|Oracle Call Interface Programmer's Guide
Part Number A89857-01
OCI Relational Functions, 30 of 39
This call is used to set the additional attributes required if the OCI_DYNAMIC_FETCH mode was selected in
sword OCIDefineDynamic ( OCIDefine *defnp, OCIError *errhp, dvoid *octxp, OCICallbackDefine (ocbfp)(/*_ dvoid *octxp, OCIDefine *defnp, ub4 iter, dvoid **bufpp, ub4 **alenpp, ub1 *piecep, dvoid **indpp, ub2 **rcodep _*/) );
The handle to a define structure returned by a call to
An error handle you can pass to
OCIErrorGet() for diagnostic information in the event of an error.
Points to a context for the callback function.
Points to a callback function. This is invoked at runtime to get a pointer to the buffer into which the fetched data or a piece of it will be retrieved. The callback also specifies the indicator, the return code and the lengths of the data piece and indicator.
When working with callback parameters, it is important to keep in mind what is meant by IN and OUT for the parameter mode. Normally, in an OCI function, an IN parameter refers to data being passed to Oracle, and an OUT parameter refers to data coming back from Oracle. In the case of callbacks, this is reversed. IN means data is coming from Oracle into the callback, and OUT means data is coming out of the callback and going to Oracle.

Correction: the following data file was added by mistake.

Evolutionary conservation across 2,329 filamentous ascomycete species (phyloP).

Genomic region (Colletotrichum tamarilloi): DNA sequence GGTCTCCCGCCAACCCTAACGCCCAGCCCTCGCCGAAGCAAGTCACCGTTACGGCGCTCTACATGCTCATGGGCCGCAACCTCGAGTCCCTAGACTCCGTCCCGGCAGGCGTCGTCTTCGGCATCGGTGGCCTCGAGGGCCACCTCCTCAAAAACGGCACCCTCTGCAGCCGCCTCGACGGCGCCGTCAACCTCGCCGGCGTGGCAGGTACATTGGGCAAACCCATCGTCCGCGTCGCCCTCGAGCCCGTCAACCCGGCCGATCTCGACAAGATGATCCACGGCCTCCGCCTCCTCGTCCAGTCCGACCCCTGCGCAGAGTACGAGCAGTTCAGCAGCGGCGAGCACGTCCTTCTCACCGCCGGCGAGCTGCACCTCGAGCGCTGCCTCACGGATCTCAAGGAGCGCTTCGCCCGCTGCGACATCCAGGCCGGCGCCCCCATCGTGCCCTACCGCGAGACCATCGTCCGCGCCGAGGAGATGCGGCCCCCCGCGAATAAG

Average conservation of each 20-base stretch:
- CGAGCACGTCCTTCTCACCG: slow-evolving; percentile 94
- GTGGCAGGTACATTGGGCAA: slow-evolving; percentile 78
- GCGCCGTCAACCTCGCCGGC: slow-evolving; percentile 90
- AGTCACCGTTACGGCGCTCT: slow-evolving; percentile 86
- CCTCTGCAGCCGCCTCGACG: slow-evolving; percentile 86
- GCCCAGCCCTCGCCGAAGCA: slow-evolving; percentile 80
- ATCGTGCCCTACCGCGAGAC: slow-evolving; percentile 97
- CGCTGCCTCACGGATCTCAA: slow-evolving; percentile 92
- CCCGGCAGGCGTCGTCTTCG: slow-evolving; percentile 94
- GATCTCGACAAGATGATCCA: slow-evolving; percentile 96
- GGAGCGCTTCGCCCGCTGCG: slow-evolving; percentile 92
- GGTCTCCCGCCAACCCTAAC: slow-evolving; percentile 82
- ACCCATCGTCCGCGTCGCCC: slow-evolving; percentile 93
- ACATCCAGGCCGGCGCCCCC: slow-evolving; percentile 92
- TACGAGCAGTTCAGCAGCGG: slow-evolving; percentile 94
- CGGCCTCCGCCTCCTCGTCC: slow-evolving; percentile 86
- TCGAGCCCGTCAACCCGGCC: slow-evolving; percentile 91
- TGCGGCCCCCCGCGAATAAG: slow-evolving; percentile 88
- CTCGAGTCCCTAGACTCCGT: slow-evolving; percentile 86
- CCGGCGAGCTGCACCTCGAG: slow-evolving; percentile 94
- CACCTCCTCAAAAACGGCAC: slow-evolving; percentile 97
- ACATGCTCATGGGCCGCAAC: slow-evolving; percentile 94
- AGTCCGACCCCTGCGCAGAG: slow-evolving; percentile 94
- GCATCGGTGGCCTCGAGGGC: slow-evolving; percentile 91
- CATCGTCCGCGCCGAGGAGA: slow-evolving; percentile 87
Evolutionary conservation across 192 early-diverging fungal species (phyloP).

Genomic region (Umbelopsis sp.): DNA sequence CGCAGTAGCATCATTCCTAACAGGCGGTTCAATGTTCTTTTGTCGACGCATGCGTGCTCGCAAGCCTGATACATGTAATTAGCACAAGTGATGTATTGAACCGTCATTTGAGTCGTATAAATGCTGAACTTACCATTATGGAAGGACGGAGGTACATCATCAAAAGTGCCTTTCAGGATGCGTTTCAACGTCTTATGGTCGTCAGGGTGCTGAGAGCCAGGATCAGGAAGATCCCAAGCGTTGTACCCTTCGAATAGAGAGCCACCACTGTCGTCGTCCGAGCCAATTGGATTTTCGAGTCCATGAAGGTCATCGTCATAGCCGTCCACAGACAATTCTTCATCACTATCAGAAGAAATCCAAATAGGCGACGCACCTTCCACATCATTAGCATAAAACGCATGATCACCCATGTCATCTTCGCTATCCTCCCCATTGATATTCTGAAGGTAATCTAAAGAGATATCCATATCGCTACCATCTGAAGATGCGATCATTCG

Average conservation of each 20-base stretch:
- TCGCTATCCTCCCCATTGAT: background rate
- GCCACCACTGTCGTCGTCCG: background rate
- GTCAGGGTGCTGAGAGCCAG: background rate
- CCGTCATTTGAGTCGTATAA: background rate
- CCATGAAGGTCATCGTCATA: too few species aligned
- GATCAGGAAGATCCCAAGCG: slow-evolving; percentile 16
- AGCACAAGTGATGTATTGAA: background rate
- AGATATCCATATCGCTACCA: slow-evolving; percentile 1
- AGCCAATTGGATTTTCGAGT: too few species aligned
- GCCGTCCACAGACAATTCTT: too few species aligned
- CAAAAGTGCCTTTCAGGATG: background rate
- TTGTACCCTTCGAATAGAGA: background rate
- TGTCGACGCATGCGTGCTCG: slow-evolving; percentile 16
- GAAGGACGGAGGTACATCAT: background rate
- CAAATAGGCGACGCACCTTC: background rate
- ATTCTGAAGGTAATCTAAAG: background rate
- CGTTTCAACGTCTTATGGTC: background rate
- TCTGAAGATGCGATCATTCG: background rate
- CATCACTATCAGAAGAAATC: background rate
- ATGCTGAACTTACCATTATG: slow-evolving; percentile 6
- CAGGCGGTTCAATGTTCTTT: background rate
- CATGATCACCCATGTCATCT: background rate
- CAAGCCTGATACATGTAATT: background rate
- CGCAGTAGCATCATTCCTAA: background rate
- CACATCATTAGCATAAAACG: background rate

The callback parameters are listed below:
A context pointer passed as an argument to all the callback functions.
The define handle.
Which row of this current fetch; 0-based.
Returns a pointer to a buffer to store the column value, that is,
*bufpp points to some appropriate storage for the column value.
Used by the application to set the size of the storage it is providing in
*bufpp. After data is fetched into the buffer,
alenpp indicates the actual size of the data in bytes.
Returns a piece value from the callback (application) to Oracle, as follows:
Indicator variable pointer
Return code variable pointer
This call is used to set the additional attributes required if the OCI_DYNAMIC_FETCH mode has been selected in a call to
OCIDefineByPos(). If OCI_DYNAMIC_FETCH mode was selected, and the call to
OCIDefineDynamic() is skipped, then the application can fetch data piecewise using OCI calls (
). For more information about OCI_DYNAMIC_FETCH mode, see the section "Runtime Data Allocation and Piecewise Operations".
Oracle9i Application Developer's Guide - Fundamentals, the chapter on Establishing Security Policies